If you choose to have your cast help you convey your plot through /says or /whispers, it is your responsibility to script the quest. Make sure you get them their ?parts? in a timely fashion so that your cast members have ample time to set up their own macros. Also, it is your responsibility to describe to your cast members in what fashion you expect them to use their parts. Must they wait for the player to speak to them first? Do they automatically send the /whisper or /say upon seeing the player? Explain all this to them when you send them the text for their part.

5. Practice, Practice, Practice!
How important is practice in hosting your quest? Well, let?s think about that. What you are doing, as a quest host, is essentially producing a play within the World of Warcraft environment. You are the director and (usually) the star of the show, surrounded by cast members. Would a Broadway-style play go into opening night without at least one practice? Nooooo?.and neither should you.

To make sure your cast members know exactly where to stand, exactly what to say, and exactly what to wear, you should try to have at least one dress rehearsal. If you are hosting your quest as part of a larger guild event, ask your guild to be your quest players and ask your cast members to perform their roles at least once before the actual guild event is scheduled to happen. Believe me ? it will help you to work out any bugs, bottlenecks, vague script sections (where players are unsure what to do next) and a myriad of other problems that can come up unexpected.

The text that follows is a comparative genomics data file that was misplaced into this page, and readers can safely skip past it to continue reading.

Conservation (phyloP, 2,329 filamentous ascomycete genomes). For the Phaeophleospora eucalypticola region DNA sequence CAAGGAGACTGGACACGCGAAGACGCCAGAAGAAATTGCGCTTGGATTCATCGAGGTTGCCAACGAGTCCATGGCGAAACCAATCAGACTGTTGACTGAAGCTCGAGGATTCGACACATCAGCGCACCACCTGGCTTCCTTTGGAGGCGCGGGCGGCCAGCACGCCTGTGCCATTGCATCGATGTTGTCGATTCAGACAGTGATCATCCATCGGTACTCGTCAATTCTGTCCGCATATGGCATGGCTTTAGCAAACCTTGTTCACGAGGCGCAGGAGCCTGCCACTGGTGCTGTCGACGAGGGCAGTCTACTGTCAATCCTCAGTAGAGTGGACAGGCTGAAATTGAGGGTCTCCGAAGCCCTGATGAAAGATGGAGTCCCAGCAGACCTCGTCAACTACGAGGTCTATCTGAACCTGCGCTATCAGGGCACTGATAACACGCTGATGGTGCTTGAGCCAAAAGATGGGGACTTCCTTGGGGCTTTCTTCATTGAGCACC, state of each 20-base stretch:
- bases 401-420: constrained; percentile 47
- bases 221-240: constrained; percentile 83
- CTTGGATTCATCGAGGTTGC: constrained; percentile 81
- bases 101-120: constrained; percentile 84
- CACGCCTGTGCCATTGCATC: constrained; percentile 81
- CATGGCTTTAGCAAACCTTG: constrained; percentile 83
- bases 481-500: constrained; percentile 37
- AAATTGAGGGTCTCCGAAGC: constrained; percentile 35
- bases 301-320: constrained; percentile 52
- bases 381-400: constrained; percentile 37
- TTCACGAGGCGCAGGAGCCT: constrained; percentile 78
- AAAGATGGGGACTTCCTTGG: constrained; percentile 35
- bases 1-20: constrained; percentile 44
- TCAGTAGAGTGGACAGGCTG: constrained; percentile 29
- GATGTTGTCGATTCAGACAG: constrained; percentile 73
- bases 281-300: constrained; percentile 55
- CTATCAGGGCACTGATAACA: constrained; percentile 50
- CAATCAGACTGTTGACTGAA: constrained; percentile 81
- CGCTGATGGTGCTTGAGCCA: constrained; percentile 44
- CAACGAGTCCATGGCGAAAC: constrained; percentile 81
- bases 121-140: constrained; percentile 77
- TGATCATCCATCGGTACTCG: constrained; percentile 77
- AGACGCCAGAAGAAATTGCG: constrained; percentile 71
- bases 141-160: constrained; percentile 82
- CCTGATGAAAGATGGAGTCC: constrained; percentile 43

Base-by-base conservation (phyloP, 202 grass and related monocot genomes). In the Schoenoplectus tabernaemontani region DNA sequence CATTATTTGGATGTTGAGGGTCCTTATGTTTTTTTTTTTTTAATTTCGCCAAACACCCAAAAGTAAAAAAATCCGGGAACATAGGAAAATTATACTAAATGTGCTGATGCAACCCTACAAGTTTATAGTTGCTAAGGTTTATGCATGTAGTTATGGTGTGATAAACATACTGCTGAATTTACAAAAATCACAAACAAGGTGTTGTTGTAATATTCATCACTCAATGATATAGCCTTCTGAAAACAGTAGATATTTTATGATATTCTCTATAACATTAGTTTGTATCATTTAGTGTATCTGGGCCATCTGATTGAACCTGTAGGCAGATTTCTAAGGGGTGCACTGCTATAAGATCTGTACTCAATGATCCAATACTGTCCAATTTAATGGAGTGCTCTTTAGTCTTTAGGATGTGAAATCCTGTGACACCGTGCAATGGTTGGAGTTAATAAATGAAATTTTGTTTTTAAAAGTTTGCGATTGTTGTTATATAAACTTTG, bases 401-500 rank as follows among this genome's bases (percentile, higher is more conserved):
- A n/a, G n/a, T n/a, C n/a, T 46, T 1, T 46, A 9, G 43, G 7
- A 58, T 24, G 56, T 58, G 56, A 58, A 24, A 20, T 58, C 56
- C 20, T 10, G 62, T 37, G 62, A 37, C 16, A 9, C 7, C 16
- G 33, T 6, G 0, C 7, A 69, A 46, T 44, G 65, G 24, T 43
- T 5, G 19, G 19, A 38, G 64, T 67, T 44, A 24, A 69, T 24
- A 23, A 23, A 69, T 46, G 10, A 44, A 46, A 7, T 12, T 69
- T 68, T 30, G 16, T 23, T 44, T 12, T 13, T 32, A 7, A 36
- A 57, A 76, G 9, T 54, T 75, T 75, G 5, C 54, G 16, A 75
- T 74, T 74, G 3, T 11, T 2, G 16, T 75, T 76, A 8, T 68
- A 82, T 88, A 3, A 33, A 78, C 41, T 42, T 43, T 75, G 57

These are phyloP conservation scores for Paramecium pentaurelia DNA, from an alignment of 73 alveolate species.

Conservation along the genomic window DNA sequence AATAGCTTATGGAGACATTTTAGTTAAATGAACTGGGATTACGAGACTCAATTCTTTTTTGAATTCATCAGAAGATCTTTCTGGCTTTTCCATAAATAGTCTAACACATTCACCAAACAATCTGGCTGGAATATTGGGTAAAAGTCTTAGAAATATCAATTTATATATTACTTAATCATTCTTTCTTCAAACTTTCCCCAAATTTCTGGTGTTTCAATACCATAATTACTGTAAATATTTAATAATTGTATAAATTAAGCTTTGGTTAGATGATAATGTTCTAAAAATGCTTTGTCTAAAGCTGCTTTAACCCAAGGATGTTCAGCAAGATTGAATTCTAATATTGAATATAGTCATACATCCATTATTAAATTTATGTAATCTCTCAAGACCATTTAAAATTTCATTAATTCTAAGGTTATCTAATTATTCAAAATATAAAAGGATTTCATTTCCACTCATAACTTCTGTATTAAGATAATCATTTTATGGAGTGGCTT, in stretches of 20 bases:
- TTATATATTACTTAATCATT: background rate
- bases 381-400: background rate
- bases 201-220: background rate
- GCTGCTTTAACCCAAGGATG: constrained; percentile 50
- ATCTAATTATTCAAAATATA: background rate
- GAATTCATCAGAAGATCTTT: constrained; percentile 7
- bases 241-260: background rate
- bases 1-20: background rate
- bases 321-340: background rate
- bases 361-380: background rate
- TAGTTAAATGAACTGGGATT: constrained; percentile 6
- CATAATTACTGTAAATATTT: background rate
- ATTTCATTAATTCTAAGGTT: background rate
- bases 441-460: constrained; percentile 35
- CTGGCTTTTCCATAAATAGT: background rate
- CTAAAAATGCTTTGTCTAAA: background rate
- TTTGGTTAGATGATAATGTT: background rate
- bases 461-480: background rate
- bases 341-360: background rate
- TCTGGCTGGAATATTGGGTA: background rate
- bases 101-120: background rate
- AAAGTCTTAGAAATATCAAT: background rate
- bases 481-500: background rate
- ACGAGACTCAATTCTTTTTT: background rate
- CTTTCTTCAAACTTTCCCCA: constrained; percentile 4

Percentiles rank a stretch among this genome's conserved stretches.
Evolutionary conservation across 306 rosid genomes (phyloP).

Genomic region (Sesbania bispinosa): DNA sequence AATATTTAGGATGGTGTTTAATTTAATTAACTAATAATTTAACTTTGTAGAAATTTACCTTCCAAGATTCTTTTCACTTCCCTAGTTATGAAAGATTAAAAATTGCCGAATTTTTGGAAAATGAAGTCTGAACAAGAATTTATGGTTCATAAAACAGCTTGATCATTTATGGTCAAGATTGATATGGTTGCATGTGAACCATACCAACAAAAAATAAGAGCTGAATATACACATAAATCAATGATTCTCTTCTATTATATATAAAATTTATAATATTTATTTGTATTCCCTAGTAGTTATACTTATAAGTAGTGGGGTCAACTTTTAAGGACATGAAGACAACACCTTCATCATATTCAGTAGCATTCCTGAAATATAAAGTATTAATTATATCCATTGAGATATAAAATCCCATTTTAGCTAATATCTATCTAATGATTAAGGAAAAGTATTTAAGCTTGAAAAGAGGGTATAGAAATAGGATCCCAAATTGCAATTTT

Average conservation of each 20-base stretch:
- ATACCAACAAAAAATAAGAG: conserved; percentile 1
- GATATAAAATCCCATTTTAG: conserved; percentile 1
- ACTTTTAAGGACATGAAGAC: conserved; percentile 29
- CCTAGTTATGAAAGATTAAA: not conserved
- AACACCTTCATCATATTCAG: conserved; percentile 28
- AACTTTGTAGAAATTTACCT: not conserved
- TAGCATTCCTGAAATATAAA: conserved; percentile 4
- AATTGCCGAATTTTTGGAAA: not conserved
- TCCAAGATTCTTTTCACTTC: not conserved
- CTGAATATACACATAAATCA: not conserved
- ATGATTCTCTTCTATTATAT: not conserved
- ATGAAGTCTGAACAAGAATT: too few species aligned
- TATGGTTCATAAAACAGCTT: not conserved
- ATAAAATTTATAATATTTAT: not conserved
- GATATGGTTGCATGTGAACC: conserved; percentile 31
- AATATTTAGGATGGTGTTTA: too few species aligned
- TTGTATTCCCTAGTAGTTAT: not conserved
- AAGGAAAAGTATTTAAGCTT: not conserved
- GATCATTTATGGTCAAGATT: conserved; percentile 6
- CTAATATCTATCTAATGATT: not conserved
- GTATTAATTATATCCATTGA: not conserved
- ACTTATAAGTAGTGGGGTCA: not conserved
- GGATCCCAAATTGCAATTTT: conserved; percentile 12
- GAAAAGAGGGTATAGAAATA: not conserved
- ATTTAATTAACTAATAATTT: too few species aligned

If you?re not able to get the guild together (not to mention your cast) for a practice run, try to get with each cast member on a one-on-one basis during the week before your quest is scheduled and run through their parts with them individually. Show them where to stand, have them try on their costume, and test out their macros / lines with you. This doesn?t guarantee that problems won?t pop up during the actual event, but at least both you and your cast members will know what to expect.

6. Rules of the Game
You have your quest idea. It fits the theme of your guild?s event; you?ve selected your costumes, items and cast members. You?ve had a practice run with your cast members, worked out the kinks, and you?re ready to hold the event. Now, what about the rules of your quest?

It is your responsibility to establish the rules for the quest you are hosting prior to the beginning of your event. Some things to consider are:

A. Is the quest repeatable?
B. Can a group participate in the quest, or only individuals?
C. What happens if a player ?cheats??
D. How will you handle unruly or disruptive players?
E. What will be required for a ?completed quest? and how will you know for sure every player has played by the rules?